What is Mary Warren's role and significance in the play The Crucible?

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amarang9's profile pic

amarang9 | College Teacher | (Level 2) Educator Emeritus

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In The Crucible, Mary Warren is John and Elizabeth Proctor's servant. Mary eventually becomes an official in the court and although briefly bending to John Proctor's will, Mary feels empowered by her official position. However, Mary does let Abigail use her in a plot to frame Elizabeth. In Act II, Scene 2, Mary plants a doll which Abigail will later use as evidence to frame Elizabeth. Mary admits to this, but no one believes her. John Proctor tells Mary to tell the court the truth about the doll, but Mary threatens him that if she does this, Abby will charge John with lechery. In Act 3, Mary admits that the girls were all lying. However, since this makes the court look bad, Danforth does not recant any of the charges. 

The other girls turn on Mary and then she sides with them again. Mary is a pawn in all of this. She is caught up in the hysteria and like many others, she's trying to save herself. But she's also at the mercy of the hysteria, constantly torn between the manipulations of John and Abigail. 

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gmuss25's profile pic

gmuss25 | Elementary School Teacher | (Level 3) Educator Emeritus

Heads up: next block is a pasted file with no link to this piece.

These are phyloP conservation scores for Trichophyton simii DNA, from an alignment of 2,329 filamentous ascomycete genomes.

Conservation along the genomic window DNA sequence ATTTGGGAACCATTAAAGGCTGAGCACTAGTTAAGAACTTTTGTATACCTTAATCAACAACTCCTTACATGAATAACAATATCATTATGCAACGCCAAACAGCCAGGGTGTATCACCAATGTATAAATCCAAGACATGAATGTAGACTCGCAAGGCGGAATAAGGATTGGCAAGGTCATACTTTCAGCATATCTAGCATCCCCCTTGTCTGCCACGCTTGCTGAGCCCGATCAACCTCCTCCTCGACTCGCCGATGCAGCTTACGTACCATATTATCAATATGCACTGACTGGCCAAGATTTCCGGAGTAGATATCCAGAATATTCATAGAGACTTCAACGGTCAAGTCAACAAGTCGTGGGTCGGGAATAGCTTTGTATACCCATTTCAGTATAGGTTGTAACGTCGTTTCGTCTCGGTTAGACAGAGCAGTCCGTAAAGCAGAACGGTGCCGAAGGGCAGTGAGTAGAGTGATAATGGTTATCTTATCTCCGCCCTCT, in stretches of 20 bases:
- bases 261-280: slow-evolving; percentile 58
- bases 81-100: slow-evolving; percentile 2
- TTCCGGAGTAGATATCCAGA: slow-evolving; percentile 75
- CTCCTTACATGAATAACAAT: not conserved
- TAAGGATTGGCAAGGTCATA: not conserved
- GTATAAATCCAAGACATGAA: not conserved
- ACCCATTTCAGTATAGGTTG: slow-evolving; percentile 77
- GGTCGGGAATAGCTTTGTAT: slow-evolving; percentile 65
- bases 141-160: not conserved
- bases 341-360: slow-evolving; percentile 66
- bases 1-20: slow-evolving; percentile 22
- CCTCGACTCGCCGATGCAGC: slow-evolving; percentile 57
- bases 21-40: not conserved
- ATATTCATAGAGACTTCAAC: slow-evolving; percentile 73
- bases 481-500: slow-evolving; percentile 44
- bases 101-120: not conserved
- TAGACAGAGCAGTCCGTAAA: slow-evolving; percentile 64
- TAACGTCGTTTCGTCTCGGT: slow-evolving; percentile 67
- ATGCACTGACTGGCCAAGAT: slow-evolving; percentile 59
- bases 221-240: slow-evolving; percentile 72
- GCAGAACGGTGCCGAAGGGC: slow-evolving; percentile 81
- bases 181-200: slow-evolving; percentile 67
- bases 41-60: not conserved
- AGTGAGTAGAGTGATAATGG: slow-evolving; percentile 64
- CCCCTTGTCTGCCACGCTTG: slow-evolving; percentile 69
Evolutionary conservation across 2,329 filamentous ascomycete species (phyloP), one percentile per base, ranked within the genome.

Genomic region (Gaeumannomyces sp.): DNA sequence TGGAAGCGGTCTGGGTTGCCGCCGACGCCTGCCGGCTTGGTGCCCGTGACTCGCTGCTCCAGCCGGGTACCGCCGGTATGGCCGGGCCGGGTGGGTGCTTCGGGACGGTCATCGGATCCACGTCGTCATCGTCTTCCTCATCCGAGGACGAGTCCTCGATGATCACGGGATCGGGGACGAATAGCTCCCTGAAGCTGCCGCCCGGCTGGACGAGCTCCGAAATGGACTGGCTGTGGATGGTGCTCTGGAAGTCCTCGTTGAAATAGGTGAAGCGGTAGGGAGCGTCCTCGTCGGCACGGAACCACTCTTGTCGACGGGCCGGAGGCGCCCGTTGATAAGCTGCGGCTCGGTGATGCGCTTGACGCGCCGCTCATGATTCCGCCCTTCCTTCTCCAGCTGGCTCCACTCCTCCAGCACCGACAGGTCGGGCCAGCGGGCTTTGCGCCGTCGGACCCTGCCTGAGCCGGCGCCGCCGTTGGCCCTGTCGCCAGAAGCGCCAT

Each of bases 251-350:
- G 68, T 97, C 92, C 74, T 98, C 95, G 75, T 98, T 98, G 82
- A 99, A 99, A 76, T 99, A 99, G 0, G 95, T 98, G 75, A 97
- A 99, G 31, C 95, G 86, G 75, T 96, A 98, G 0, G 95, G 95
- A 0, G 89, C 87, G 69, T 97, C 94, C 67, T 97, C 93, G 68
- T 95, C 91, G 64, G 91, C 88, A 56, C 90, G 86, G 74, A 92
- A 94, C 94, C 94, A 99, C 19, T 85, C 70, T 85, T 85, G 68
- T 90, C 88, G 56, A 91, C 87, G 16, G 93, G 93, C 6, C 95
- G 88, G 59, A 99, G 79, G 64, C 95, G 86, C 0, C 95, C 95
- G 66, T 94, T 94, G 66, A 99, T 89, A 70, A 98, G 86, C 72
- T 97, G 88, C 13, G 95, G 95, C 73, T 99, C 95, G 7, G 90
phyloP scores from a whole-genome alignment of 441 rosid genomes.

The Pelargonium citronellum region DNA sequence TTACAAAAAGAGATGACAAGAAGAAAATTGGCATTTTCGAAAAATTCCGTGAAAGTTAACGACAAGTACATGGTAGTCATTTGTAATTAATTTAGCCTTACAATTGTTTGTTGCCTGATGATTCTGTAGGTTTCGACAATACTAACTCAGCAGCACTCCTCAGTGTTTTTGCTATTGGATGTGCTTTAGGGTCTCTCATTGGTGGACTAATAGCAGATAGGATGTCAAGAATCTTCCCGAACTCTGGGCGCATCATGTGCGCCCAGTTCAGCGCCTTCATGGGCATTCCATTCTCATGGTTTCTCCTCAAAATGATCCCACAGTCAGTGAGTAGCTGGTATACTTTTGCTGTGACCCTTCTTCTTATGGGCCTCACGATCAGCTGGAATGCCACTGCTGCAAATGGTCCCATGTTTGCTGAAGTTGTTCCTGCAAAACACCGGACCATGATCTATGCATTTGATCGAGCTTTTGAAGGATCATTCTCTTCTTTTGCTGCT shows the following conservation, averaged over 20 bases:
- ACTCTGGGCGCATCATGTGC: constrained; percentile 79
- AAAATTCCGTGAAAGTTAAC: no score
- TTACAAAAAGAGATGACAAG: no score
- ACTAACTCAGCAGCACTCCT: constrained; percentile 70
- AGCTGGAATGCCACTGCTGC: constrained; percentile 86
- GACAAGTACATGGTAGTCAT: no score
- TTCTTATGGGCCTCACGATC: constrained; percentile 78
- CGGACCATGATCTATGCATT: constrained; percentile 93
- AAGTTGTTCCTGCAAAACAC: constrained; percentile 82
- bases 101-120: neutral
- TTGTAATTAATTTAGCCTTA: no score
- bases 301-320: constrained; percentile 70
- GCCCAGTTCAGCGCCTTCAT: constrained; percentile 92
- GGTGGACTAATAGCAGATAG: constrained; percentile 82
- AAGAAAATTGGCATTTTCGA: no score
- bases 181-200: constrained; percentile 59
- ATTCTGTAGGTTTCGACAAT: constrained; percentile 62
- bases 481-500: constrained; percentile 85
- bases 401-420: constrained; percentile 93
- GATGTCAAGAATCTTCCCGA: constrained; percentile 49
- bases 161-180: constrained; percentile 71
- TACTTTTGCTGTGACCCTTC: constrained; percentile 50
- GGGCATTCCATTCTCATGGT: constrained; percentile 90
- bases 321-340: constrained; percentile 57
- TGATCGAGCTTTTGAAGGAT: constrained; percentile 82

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As was mentioned in the previous post, Marry Warren is John and Elizabeth Proctor's teenage servant who took the place of Abigail Williams in the Proctor home. Mary Warren is a timid, naive girl who gets taken advantage of and manipulated by Abigail Williams throughout the play. Mary Warren becomes an official of the court and follows Abigail's lead by testifying against various citizens of Salem. Mary Warren buys into the hysteria surrounding witches and genuinely believes in spirits while in court. This position initially emboldens Mary, but she begins feeling guilty after learning that Abigail planted a poppet that would be used to accuse Elizabeth Proctor. Mary fears Abigail and is concerned about her own well-being when she realizes the weight of the situation. Mary then reluctantly agrees to go with John Proctor to testify that all of the girls are lying. However, Mary ends up revoking her confession and siding with Abigail Williams in order to avoid condemnation from Salem's society. Overall, Mary Warren is a frightened, sympathetic character who gets taken advantage of and used throughout the play by Abigail Williams.

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